Old Shows Key to New Season


When baseball season starts in thein the spring, we’re reminded to keep our eye on the ball.

And when the new TV season starts, you should keep your eyes on the ratings of the networks’ returning shows, according to longtime TV researcher Steve Sternberg.

Most of the attention during and after premiere week focuses on the performance of the new shows. But the success and failure of those freshmen have less of an impact on each network’s overall health than the viewership trends on older shows.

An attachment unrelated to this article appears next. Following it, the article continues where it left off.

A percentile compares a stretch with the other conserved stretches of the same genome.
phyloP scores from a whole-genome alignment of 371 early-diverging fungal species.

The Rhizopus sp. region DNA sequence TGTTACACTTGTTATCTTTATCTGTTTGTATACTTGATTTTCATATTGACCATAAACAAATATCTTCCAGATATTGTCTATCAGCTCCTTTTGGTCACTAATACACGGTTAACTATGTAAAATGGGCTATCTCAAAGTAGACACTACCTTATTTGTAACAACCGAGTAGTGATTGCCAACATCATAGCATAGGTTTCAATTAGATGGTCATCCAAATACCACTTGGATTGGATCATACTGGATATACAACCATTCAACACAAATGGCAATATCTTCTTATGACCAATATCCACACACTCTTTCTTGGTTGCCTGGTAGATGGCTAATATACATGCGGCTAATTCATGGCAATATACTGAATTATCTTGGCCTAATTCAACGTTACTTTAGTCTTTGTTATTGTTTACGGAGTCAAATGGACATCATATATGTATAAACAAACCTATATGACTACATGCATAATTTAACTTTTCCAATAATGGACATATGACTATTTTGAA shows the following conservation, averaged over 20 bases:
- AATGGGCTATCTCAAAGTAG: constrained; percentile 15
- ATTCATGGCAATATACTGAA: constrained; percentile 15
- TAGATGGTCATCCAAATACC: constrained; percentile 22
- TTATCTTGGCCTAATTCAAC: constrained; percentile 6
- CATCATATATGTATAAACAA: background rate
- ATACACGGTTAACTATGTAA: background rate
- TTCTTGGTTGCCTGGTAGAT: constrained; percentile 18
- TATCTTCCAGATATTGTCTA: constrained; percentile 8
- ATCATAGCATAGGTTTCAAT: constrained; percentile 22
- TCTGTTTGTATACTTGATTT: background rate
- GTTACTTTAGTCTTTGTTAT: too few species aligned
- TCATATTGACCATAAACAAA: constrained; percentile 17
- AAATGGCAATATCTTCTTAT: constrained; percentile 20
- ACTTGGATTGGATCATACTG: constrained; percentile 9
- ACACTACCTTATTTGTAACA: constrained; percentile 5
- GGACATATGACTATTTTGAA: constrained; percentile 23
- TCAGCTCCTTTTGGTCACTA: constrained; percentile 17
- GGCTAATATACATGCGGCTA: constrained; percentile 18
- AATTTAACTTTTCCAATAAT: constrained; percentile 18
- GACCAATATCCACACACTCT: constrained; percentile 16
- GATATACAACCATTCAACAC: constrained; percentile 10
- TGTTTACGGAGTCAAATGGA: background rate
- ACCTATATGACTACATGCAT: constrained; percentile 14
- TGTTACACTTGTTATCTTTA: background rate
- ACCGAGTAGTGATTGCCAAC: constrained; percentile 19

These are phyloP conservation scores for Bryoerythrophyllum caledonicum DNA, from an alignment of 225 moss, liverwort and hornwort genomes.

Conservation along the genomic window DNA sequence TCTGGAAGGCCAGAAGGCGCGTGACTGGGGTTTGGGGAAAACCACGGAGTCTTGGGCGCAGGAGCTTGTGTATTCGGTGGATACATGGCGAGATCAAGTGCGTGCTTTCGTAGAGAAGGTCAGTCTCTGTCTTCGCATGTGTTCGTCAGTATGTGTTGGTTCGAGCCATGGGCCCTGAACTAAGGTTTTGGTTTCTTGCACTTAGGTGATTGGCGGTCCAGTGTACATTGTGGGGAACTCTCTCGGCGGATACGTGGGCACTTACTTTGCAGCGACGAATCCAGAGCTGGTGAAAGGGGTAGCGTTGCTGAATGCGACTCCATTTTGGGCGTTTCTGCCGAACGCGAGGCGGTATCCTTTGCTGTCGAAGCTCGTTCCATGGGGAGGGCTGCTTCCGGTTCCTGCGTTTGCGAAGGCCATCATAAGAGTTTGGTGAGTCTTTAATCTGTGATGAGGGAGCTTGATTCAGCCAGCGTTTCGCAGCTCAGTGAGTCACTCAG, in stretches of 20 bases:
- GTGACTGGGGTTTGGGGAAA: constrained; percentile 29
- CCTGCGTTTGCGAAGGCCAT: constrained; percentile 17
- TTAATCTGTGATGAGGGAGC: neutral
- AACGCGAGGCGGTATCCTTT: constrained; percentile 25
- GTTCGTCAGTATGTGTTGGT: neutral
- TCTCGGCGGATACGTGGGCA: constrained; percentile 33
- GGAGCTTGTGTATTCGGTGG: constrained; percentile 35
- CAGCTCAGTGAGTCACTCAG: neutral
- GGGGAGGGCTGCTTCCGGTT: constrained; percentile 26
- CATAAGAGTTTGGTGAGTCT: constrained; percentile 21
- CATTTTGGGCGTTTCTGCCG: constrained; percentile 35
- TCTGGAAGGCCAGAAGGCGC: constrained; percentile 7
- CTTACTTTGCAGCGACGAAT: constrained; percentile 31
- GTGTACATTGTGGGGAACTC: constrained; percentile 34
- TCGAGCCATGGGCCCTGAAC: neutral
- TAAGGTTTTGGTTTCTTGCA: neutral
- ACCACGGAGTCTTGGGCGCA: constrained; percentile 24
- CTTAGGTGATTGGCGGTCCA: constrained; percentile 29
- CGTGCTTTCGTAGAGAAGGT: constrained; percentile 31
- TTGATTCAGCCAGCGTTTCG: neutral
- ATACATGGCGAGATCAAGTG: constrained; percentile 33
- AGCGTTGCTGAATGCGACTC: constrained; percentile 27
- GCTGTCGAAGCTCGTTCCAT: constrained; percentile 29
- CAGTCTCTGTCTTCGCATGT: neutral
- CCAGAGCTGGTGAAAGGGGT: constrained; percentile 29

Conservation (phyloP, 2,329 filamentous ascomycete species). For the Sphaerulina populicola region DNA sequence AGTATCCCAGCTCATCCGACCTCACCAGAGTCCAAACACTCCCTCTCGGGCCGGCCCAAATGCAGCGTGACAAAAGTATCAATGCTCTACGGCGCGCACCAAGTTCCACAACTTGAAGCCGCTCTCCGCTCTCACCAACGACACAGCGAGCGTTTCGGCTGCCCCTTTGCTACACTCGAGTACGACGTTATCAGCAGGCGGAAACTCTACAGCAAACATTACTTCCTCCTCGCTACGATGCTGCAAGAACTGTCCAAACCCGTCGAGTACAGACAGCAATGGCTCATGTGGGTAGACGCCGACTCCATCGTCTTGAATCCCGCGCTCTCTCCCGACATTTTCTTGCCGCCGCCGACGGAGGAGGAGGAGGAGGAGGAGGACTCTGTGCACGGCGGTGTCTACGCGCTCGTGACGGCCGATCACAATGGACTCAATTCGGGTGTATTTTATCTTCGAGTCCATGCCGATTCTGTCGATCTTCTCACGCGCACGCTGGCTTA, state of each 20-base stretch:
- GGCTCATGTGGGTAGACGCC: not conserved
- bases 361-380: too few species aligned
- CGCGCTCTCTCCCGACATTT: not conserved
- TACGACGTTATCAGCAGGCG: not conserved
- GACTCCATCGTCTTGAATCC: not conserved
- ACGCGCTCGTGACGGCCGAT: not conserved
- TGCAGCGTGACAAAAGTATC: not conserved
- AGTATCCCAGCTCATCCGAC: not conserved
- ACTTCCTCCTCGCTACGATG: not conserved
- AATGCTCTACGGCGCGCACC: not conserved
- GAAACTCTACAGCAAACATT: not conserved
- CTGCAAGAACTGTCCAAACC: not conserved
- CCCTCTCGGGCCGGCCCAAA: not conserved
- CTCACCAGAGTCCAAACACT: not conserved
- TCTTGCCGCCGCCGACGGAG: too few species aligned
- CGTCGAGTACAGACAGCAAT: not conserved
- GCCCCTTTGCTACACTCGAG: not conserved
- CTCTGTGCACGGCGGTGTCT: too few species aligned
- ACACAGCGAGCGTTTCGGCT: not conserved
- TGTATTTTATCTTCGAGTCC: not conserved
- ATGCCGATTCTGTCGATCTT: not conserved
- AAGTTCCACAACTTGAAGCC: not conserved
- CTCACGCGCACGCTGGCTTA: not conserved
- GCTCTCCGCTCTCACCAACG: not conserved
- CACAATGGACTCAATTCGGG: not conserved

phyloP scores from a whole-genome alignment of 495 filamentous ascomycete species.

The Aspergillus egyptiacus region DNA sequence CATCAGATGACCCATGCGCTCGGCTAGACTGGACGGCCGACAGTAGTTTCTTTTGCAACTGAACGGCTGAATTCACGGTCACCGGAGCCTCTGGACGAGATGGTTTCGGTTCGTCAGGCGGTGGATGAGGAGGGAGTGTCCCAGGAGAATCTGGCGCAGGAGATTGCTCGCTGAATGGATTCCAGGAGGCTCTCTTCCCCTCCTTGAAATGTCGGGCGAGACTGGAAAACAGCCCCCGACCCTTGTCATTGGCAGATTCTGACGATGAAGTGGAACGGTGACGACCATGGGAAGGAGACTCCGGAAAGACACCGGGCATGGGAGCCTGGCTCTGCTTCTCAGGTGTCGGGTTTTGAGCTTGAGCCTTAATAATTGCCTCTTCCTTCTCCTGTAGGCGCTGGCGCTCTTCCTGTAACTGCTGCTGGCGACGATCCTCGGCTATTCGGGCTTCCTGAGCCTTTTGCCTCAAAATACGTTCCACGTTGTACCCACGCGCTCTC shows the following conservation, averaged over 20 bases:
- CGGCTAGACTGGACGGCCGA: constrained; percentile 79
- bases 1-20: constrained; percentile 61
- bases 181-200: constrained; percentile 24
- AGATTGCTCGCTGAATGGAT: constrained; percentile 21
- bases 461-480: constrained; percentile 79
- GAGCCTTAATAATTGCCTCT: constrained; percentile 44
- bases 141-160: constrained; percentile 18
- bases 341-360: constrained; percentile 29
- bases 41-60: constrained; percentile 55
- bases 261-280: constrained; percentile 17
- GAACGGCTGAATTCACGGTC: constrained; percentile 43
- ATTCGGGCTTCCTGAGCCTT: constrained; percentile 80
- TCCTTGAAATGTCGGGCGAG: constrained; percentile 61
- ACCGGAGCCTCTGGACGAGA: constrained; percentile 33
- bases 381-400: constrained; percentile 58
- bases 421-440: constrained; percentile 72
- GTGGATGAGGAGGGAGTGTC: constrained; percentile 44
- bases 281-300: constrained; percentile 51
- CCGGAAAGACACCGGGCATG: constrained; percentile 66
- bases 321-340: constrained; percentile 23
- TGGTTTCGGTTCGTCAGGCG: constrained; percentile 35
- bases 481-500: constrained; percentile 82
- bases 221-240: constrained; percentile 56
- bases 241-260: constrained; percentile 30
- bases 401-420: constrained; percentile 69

Why is that?

According to a blog post by Sternberg, the first reason is because there are a lot more returning series than new ones.

Secondly, when a new show flops, it gets the hook fast and it often gets replaced by a higher-rated show.

On the other hand, when a returning show starts to decline, it usually slides for a while before getting canceled. Then it gets replace by a show that does even worse.

By that logic, Sternberg says the biggest issue with Fox next season is how American Idol does without Simon Cowell. At CBS, the keys are how well Big Bang Theory and CSIMiami and New York do in their new time slots. At ABC, the biggest concern is whether Grey’s Anatomy and Desperate Housewives continue to slide.

New shows are most important to NBC, which is still trying to dig out from the Leno-in-primetime mess, which left it with few successful returning scripted series.